Merck KGaA sees U.S. as 'emerging market' for sales growth

Anyone who follows the drug business knows that pharma companies big and not-so-much are aiming for growth in emerging markets. But Merck KGaA has a twist on that strategy: The German company sees the U.S. as one of them.

Merck lost its U.S. unit to expropriation during World War I. Now, that unit--Merck & Co. ($MRK)--is firmly ensconced in the ranks of Big Pharma. Merck KGaA hasn't been so fortunate; while it has a solid presence in the E.U. and decent penetration in various global markets, its U.S. drug sales are less than half those in Europe. In fact, its U.S. sales are about a half-billion euros less than those in emerging markets, at about €1.33 billion and €1.88 billion, respectively.

Pharma chief Stefan Oschmann sees that shortfall as an opportunity, Bloomberg reports. "For us, the U.S. is an emerging market," he told the news service. "We have huge growth potential in the U.S."

Right now, Oschmann acknowledges, Merck's U.S. product portfolio is "weak." Its top-earning drugs, the cancer treatment Erbitux and multiple sclerosis treatment Rebif, are sold via alliances with Big Pharma companies. Now, the company wants to sell its own drugs, and that means introducing new products.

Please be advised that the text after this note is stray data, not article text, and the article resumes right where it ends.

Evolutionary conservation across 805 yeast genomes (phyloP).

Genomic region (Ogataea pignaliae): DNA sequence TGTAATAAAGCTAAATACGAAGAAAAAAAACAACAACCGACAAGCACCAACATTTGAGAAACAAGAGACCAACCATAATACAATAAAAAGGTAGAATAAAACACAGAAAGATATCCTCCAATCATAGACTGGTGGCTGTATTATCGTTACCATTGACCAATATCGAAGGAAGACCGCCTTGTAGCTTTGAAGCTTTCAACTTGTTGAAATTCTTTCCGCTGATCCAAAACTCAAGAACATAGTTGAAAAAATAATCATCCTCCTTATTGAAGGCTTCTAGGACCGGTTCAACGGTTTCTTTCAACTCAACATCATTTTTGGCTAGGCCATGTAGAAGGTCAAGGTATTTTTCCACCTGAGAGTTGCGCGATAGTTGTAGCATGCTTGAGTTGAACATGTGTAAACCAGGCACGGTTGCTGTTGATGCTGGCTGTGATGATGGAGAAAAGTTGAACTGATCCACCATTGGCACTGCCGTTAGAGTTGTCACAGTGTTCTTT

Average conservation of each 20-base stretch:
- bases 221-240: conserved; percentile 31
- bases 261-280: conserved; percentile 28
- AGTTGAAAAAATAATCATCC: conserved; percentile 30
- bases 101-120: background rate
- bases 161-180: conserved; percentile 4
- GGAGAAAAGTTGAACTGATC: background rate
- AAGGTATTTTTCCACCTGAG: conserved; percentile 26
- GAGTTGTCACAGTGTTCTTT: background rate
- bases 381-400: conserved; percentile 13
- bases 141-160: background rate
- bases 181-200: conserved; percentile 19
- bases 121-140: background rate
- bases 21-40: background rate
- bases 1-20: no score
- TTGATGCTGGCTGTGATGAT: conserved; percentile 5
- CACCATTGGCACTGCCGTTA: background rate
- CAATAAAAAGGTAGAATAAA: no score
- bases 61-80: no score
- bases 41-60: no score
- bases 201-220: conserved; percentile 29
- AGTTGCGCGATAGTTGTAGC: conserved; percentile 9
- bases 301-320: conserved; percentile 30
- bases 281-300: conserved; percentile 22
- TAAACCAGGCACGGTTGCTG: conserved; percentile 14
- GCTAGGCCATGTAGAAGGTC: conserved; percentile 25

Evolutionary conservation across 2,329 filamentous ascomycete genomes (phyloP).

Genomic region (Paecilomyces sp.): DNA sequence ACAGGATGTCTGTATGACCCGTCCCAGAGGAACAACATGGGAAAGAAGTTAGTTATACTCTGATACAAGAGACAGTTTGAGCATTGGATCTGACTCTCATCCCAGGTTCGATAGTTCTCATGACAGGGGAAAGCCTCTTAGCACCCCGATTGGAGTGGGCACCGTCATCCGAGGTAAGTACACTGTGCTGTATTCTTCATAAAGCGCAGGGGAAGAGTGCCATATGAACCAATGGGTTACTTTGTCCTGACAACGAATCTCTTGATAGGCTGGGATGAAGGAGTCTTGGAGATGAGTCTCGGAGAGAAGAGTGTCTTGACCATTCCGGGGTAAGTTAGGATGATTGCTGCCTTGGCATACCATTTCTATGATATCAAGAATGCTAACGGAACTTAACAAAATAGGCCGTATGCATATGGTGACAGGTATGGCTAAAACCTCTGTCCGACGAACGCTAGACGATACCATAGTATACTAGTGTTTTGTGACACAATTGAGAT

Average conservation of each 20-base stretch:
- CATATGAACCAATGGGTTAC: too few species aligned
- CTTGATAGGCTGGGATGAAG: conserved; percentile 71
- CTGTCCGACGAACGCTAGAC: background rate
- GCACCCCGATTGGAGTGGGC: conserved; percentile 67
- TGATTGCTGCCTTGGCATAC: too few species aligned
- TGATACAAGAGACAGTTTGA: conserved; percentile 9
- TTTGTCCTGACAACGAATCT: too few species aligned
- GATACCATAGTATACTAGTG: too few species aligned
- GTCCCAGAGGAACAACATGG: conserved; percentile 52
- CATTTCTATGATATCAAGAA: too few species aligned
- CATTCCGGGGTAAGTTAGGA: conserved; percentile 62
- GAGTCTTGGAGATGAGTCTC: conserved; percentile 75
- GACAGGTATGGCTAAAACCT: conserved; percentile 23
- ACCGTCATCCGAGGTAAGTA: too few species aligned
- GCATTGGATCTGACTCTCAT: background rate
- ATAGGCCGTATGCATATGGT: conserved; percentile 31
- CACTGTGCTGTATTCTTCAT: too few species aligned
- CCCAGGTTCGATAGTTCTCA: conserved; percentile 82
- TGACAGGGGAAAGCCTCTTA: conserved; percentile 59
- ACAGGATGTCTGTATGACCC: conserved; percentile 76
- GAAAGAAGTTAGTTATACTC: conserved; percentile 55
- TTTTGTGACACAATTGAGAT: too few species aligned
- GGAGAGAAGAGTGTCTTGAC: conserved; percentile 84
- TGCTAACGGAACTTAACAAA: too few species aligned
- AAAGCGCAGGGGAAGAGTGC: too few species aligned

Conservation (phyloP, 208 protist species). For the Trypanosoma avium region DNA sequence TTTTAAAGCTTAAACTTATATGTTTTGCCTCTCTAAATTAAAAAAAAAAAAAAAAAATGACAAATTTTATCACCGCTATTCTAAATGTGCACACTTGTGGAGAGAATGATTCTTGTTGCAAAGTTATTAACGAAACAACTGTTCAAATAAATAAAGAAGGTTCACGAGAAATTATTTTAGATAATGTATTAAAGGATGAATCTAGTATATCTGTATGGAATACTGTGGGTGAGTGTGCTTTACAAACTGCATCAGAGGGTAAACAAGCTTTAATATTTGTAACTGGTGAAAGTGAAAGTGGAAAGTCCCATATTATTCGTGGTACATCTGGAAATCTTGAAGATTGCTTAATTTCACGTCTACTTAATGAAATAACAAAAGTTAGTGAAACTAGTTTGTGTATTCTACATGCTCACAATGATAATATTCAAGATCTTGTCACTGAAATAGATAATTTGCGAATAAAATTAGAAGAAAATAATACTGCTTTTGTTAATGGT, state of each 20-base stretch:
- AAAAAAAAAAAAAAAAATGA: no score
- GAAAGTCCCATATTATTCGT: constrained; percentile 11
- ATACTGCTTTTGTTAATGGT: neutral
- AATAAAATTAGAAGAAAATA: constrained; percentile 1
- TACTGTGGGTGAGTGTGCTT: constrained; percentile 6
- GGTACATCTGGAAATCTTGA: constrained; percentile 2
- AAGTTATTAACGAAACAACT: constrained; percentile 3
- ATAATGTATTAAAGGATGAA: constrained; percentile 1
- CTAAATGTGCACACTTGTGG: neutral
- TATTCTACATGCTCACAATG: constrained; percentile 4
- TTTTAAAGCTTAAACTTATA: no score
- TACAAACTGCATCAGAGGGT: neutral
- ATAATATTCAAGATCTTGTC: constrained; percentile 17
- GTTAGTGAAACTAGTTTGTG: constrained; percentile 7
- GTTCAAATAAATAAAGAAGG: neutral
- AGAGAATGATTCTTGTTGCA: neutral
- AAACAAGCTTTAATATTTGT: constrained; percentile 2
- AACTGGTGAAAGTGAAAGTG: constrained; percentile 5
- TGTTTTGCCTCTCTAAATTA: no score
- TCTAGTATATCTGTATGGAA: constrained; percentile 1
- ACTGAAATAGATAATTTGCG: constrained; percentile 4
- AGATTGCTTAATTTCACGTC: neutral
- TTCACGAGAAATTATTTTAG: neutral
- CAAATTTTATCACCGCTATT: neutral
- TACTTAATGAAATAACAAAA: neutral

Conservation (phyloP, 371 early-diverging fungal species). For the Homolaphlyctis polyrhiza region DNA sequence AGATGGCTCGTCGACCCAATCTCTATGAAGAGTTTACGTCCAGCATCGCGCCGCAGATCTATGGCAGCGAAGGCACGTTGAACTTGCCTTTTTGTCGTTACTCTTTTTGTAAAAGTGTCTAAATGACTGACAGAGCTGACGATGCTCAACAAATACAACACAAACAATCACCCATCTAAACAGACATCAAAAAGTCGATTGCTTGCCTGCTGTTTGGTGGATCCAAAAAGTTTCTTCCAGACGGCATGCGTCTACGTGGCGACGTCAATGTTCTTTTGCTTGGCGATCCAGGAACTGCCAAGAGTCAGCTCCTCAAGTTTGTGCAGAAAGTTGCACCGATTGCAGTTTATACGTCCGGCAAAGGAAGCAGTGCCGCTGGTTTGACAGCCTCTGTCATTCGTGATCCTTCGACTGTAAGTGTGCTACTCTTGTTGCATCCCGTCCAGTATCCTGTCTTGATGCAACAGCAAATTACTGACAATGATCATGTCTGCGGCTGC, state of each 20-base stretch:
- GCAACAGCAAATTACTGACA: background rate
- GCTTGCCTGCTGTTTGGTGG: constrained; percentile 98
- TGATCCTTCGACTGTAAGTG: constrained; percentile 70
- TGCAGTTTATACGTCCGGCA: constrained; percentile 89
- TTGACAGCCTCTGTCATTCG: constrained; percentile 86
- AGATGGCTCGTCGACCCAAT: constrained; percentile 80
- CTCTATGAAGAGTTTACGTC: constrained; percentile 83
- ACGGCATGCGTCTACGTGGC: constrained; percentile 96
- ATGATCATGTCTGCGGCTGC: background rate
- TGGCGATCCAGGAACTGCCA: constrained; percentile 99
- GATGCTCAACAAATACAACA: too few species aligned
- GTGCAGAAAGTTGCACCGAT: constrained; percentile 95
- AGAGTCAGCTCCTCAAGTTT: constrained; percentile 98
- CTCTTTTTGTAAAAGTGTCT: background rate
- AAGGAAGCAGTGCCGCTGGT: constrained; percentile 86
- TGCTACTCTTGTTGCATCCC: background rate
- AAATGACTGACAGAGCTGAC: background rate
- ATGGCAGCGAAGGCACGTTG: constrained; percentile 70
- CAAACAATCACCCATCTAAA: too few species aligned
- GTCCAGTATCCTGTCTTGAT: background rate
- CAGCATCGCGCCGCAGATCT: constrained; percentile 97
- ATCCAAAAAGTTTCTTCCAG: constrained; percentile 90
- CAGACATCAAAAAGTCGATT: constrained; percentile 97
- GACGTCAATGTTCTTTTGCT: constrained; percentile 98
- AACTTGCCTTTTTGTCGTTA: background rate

That will be a long haul. Merck's pipeline is suffering from a series of big failures, and as Bloomberg notes, its next big candidate won't be up for approval till 2016. Meanwhile, the company is in the midst of a major restructuring, with job cuts and site closures on the agenda. It has already cut loose hundreds of workers in Geneva, where its once-independent biotech unit Serono grew up, and vacated Serono's former headquarters there. And it's slashing jobs at home in Germany, with 1,100 positions slated for the ax; in all, the company aims to cut about €385 million from its annual expenses by 2018.

The cuts are improving quarterly numbers, giving Merck some leeway on restocking its pipeline. Oschmann mentioned more investment in early-stage R&D and more licensing activity, plus bolt-on acquisitions. When and if it has its own products to roll out in the U.S., it will be willing and able to drive sales on its own. "We're not weak in terms of our organization there," he said.

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